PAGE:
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nance structure to manage necessary
clinical and data exchange standards.
Each studied case has established a Data
Committee (or some derivative of it) as a
committee with its organization. Typically,
this group is responsible for the approach
to collecting data (e.g. primary or secondary), the use of collected data (e.g. research
and publications), and being active in the
development of clinical terminology and
data exchange standards. This group is
a multidisciplinary team (i.e. clinical and
technical expertise) that can be highly
influential in key standards and information governance decisions for the clinical
Success Strategy #7: Successful clinical data registries leverage advanced
technologies to improve the data governance processes.
The healthcare industry has seen a rapid
progression innovation due to advanced
computer and information technologies.
Technology companies, such as Amazon
and Google, have demonstrated the value
of using advanced technologies to create
an improved and customized user experience. CDRs are now adopting many of the
same data mining and analytics technologies to improve the data collection, storage, analysis and research experiences of
its users. Registries have been faced with
the complexities associated with building
a flexible and scalable technology infrastructure that secures patient data, while
allowing researchers to conduct highly
sophisticated data analyses. Each studied
registry has embraced the value of modern
information technologies from other industries to resolve technical challenges.
The data collected from each case support-
ed the literature and its description of the
technology challenges. Study participants
described their methods to managing vari-
ous informatics challenges, including: data
collection; data quality and validation;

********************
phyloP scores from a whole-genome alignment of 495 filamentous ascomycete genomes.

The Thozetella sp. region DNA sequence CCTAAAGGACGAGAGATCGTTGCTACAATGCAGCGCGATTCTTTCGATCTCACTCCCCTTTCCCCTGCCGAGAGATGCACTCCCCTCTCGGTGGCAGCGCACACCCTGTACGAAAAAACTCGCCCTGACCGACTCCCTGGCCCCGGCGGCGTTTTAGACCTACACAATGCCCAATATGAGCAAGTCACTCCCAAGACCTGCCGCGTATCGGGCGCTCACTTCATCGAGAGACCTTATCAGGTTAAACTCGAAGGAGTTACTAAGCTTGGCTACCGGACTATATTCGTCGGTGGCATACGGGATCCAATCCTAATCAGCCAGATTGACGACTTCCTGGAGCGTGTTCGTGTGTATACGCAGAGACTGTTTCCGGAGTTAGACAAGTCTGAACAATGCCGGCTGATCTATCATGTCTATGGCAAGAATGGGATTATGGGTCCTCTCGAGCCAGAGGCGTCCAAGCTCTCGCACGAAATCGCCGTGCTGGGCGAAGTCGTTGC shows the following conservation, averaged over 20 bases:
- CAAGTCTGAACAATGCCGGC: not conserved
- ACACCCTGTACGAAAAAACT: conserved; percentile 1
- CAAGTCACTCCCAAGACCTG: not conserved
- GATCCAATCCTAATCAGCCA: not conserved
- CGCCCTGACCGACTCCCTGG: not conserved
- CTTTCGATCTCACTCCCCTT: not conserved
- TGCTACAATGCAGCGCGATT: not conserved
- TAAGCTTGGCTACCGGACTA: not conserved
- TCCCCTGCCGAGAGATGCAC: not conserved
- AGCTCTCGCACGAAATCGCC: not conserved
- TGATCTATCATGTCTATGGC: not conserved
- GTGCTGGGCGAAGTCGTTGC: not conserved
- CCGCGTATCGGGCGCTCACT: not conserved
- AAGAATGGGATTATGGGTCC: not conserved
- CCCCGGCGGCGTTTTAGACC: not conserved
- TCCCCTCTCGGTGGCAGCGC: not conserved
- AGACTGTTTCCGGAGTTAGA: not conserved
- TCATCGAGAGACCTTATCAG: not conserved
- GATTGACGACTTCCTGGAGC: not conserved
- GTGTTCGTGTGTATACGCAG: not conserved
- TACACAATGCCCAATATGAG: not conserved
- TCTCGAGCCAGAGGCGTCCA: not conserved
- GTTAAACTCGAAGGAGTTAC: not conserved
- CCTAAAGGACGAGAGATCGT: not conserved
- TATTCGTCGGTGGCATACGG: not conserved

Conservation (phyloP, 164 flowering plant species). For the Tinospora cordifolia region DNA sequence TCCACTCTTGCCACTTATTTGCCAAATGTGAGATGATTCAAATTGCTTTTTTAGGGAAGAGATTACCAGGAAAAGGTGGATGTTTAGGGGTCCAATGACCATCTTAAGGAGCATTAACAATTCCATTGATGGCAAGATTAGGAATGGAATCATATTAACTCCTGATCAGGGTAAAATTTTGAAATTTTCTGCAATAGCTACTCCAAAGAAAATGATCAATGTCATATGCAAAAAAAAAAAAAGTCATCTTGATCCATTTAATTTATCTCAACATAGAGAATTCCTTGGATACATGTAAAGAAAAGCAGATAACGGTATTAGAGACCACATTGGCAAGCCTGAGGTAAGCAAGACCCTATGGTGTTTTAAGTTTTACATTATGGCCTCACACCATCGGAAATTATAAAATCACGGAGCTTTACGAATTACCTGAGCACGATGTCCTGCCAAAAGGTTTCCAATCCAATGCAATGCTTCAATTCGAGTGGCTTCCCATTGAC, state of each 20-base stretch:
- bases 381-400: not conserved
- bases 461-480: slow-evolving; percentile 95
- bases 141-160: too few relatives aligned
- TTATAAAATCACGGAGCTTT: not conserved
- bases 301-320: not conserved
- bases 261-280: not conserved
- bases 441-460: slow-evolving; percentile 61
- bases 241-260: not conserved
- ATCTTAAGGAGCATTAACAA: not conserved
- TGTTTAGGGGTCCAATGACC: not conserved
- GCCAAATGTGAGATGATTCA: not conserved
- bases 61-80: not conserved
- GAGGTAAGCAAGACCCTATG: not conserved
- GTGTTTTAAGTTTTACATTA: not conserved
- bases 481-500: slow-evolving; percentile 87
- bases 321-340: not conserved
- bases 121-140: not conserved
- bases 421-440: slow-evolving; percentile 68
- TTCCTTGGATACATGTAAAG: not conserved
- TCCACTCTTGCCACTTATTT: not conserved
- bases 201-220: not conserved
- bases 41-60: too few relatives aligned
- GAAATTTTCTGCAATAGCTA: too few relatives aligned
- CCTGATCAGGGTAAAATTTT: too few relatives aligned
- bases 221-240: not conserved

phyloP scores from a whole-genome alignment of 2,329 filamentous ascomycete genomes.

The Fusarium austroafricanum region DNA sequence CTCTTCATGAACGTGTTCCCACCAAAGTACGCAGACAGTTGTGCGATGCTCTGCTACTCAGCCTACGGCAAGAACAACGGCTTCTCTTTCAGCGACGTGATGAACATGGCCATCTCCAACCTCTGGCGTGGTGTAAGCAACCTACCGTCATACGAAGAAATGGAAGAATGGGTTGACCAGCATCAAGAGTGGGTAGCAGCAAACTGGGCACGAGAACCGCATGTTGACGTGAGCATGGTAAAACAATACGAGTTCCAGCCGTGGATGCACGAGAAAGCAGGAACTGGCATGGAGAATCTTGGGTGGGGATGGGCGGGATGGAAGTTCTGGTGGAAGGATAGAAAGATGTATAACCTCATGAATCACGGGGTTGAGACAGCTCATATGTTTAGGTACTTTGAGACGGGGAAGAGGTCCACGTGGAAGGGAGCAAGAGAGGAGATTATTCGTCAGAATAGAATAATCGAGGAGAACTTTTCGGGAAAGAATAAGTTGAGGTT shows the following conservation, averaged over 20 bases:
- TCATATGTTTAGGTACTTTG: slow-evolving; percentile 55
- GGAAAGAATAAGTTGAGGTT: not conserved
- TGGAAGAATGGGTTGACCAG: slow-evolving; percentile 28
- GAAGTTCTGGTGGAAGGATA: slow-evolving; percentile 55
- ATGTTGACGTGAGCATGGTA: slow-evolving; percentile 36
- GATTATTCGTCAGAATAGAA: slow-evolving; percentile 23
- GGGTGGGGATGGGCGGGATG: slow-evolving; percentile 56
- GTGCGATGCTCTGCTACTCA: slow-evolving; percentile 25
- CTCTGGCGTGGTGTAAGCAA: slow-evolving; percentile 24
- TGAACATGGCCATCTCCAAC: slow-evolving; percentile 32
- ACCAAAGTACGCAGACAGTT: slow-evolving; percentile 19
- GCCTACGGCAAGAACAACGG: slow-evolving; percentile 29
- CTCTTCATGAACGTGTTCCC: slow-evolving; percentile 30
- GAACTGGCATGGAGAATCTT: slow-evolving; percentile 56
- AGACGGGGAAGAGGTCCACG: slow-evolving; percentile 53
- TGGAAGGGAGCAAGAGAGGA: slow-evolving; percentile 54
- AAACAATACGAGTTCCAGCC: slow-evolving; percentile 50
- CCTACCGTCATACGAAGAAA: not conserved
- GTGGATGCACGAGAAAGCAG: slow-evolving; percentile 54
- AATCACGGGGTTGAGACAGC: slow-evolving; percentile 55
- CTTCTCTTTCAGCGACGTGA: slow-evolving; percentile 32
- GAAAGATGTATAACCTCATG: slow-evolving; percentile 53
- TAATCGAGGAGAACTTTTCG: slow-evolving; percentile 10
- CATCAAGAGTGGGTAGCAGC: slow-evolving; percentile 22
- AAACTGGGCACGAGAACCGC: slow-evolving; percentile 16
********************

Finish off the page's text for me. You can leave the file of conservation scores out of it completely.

data storage; multi-site data aggrega-
tion; lack of system interoperability and
the absence of clinical and data exchange
standards. The informatics challenges,
however, are not considered the barrier to
success for registry administrators. Each
felt that these challenges were a nuisance
but building a sustainable business model
was the most significant. They felt the
technology would improve with continued
advancements in data extraction, auditing,
storage and analytics tools. However, they
felt a weak business model could bring
demise to the registry.
In summary, there was tremendous
value in studying the multiple clinical data
registries across the country. Each organization was different but the cross-case
analysis captured the broader lessons and
strategies from each registry. It is important
for practitioners to recognize that each registry was established with a specific purpose and its evolution was directly influenced by the internal and external variables
that exist for any organization, including:
culture, politics, governance structure,
funding, therapeutic focus and technologic
Christopher Boone is a Vice President at Avalere
Health LLC in Washington, D.C, where he advises
healthcare clients on the use of clinical research
informatics and health IT policy. Boone has a BS in
Management Information Systems, MS in Healthcare
Administration and a PhD in Public Affairs.